Here's a rare bit of sanity coming from the fashion world. The British government is backing a drive to have fashion schools mandate
the use of models who are a U.K. size 18 (U.S. size 14).
The article suffers from some politicized language, as I suppose is inevitable when dealing with government initiatives, but what matters is the bottom line: that fashion students will be compelled
to design with a plus-size body in mind. Hopefully, this will break them out of their curve-o-phobic mindset and make them recognize the beauty of the fuller female figure.
Size zero could be banished to the back of the closet under plans to encourage future Alexander McQueens to design clothes for real women. Fashion students will have to use size-18 mannequins under a government-backed proposal to be unveiled next month. Those behind the initiative hope it will force designers to remember the average British woman is a size 16-18.
The first institution to promote the new approach is Edinburgh College of Art...
Psychologists said banishing size zero would have important repercussions for the population's mental health. Phillippa Diedrichs, of the University of the West of England's centre for appearance research, said: "Research shows consumers react better to images of more realistic models.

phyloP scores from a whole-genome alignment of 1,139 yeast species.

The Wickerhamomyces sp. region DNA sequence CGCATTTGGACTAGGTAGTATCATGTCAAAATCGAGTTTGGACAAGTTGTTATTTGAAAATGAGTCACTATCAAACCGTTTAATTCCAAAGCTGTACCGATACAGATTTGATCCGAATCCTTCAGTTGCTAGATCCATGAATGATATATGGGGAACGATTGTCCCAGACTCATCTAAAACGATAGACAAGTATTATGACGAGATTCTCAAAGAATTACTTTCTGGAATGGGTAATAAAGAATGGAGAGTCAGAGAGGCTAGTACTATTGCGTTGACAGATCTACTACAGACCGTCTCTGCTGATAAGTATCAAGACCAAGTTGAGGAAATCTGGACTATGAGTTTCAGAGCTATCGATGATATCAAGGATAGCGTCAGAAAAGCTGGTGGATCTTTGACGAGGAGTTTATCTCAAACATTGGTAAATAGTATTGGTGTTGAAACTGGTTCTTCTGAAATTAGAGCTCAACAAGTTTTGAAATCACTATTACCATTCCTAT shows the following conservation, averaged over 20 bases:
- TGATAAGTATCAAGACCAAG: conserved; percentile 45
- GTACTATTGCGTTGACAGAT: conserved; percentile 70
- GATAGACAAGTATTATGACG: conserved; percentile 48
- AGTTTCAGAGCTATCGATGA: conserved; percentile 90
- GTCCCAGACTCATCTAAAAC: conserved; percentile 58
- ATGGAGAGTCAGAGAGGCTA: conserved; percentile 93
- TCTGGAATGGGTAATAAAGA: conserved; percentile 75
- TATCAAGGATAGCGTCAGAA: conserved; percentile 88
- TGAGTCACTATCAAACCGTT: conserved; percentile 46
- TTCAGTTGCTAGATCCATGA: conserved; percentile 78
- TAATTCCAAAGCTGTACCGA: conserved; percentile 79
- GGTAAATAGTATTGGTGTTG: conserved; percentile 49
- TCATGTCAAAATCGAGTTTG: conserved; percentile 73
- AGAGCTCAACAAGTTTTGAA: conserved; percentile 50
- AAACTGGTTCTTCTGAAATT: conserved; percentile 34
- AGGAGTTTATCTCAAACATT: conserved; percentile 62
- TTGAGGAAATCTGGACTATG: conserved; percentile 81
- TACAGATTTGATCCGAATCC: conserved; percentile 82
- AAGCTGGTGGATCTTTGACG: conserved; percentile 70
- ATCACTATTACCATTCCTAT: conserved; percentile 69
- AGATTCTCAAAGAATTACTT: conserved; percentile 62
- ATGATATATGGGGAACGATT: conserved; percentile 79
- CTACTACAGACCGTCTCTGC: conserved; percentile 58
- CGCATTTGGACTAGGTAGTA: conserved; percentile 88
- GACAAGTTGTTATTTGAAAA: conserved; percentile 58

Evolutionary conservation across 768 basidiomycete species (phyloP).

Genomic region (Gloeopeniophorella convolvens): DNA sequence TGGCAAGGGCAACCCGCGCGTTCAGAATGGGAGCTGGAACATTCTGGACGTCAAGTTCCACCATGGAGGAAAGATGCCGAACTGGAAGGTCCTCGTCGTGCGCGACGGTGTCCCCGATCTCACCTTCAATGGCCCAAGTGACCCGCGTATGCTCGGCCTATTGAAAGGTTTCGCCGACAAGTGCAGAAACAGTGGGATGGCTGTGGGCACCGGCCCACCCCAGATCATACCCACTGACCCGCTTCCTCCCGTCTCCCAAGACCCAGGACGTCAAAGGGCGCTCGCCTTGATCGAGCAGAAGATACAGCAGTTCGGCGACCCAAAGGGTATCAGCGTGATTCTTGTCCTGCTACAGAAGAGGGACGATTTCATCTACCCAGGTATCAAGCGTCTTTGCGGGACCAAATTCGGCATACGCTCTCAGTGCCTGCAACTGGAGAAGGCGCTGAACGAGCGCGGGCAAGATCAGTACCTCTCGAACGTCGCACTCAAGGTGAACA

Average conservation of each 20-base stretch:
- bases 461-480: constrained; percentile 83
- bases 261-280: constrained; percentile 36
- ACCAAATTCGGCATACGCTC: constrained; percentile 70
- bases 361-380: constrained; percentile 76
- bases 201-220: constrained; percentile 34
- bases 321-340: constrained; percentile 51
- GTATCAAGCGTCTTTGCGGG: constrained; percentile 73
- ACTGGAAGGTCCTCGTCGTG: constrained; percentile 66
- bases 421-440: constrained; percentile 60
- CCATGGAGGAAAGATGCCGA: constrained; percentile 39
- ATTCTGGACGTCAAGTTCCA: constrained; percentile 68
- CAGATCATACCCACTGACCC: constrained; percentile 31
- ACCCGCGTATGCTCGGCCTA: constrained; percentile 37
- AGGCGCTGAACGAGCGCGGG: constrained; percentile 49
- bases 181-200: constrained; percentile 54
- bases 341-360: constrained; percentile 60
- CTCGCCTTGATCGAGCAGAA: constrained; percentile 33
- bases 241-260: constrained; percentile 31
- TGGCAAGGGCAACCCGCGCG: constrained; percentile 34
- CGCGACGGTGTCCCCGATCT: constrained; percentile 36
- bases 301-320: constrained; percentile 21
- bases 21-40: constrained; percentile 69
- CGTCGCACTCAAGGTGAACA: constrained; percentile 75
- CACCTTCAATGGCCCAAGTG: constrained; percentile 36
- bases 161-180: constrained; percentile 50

What makes this especially significant is the size of the models whom the students will be required to use: a British size 18, which is a U.S. size 14. This means that, rather than mere faux-plus models, the students will be working with true plus-size models, since an American size 14 is the lowest size that qualifies as legitimately full-figured.
Beginning with the fashion schools is a sensible stratagem, because it will break students out of thin-supremacist habits at the very beginning of their careers -- a period when, hopefully, their creative visions are still pliable enough to recognize true beauty, and when their thinking hasn't yet ossified into pro-anorexia habits.
Let's hope that the government will compel more fashion schools to adopt this sensible, pro-curvy policy.